STATE v. CHATMAN

No. 57764.

337 So.2d 1106 (1976)

STATE of Louisiana v. Jackie CHATMAN.

Supreme Court of Louisiana.

Rehearing Denied October 15, 1976.


Attorney(s) appearing for the Case

Charles C. Trascher, III, Monroe, for defendant-appellant.

William J. Guste, Jr., Atty. Gen., Barbara Rutledge, Asst. Atty. Gen., J. Carl Parkerson, Dist. Atty., Brian E. Crawford, Asst. Dist. Atty., for plaintiff-appellee.


CALOGERO, Justice.

The state charged defendant, Jackie Chatman, by bill of information with two counts of aggravated battery. After trial, the jury found him guilty as charged on one count and guilty of simple battery labor on the aggravated battery conviction and to six months in jail on the simple battery conviction, to run consecutively. Defendant does not appeal the simple battery conviction and sentence; on this appeal of the aggravated battery conviction and sentence, he relies upon two specifications of errors.

ASSIGNMENT OF ERROR NO. 2.

Defendant assigned as error the trial court's acceptance of Mrs. Linda Armstrong as an expert to testify in the field of laboratory analysis of dried blood on physical objects. Mrs. Armstrong is a criminalist with the North Delta Crime Lab in West Monroe with a degree in Medical Technology from Northeast Louisiana University. She works in the department of analysis of controlled, dangerous substances, blood alcohols, serology, etc., and has had college level courses in chemistry. She had worked for two years at Schumpert Memorial Hospital in Shreveport, Louisiana before being employed at the North Delta Crime Lab. She had been qualified as an expert in court approximately 50 times previously. While she had never before testified about dried blood samples, she often testified concerning blood alcohol levels. Most of her lab work consists of analysis of controlled dangerous substances, but when she worked for the hospital for two years most of her work was with blood samples, and she is certified by the American Society of Clinical Pathologists. When she trained for her present position she was taught to deal with blood samples and to determine blood groups, etc.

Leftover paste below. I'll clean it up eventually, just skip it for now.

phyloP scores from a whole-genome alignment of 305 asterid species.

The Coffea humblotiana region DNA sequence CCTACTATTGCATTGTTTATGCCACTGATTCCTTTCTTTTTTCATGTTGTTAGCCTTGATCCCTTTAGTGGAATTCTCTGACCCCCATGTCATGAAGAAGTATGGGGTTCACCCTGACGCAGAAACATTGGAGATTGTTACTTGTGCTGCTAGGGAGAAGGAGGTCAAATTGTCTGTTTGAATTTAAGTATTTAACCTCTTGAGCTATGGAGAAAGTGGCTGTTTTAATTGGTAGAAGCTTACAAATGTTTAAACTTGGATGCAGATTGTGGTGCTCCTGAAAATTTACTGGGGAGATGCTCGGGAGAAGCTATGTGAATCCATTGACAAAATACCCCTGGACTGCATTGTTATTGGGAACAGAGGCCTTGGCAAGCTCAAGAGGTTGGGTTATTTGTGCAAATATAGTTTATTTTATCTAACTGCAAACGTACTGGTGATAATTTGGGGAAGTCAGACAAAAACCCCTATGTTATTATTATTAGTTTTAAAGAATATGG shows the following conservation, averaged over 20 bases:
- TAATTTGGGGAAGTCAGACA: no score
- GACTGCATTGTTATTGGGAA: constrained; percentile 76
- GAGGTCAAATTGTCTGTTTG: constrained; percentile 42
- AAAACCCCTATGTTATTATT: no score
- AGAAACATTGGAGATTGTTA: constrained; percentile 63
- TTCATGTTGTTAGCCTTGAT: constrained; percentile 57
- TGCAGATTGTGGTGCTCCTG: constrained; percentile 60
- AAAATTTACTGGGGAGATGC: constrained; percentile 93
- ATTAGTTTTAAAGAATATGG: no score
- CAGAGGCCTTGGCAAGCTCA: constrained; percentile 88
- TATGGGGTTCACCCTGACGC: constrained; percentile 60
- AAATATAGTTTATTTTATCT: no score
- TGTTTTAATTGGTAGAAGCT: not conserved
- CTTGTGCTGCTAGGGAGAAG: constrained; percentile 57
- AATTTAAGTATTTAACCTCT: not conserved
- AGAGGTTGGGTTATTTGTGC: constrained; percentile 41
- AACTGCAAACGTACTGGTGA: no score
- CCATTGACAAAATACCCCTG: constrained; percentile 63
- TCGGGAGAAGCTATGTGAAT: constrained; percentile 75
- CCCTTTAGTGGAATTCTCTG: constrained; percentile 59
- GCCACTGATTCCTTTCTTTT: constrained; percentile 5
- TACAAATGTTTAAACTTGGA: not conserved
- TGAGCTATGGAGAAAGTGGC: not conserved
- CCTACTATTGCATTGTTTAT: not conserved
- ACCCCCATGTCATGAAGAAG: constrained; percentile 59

Defendant acknowledges the well established jurisprudential rule that the competency of an expert witness is a question for the trial judge and that he has wide discretion in the matter that will not be disturbed on appeal in the absence of a showing of abuse of that discretion. See, e. g., State v. Square, 257 La. 743, 244 So.2d 200 (1971). However, he argues that the trial judge in this case abused his discretion since the witness had never before testified as an expert concerning dried blood samples.

In light of the facts related hereinabove concerning the witness' education, training and work experience, she was sufficiently qualified to testify as an expert on the subject for which she was presented. There is no showing that the judge abused his discretion in accepting the witness as a qualified expert and allowing the opinion testimony which was presented.

The assignment of error is without merit.

ASSIGNMENT OF ERROR NO. 4.

Defendant assigns as error the trial court's refusal to permit the defendant to read to the jury in closing argument the penalty provisions of the criminal statute under which he was charged.

The assignment of error is without merit. See State v. Blackwell, 298 So.2d 798 (La. 1974).

Accordingly the convictions and sentences are affirmed.

TATE, J., with regard to assignment No. 4, I concur, although I am still of the opinion that State v. Blackwell, 298 So.2d 798 (La.1974) should be overruled, at least prospectively.

DIXON and DENNIS, JJ., dissent.


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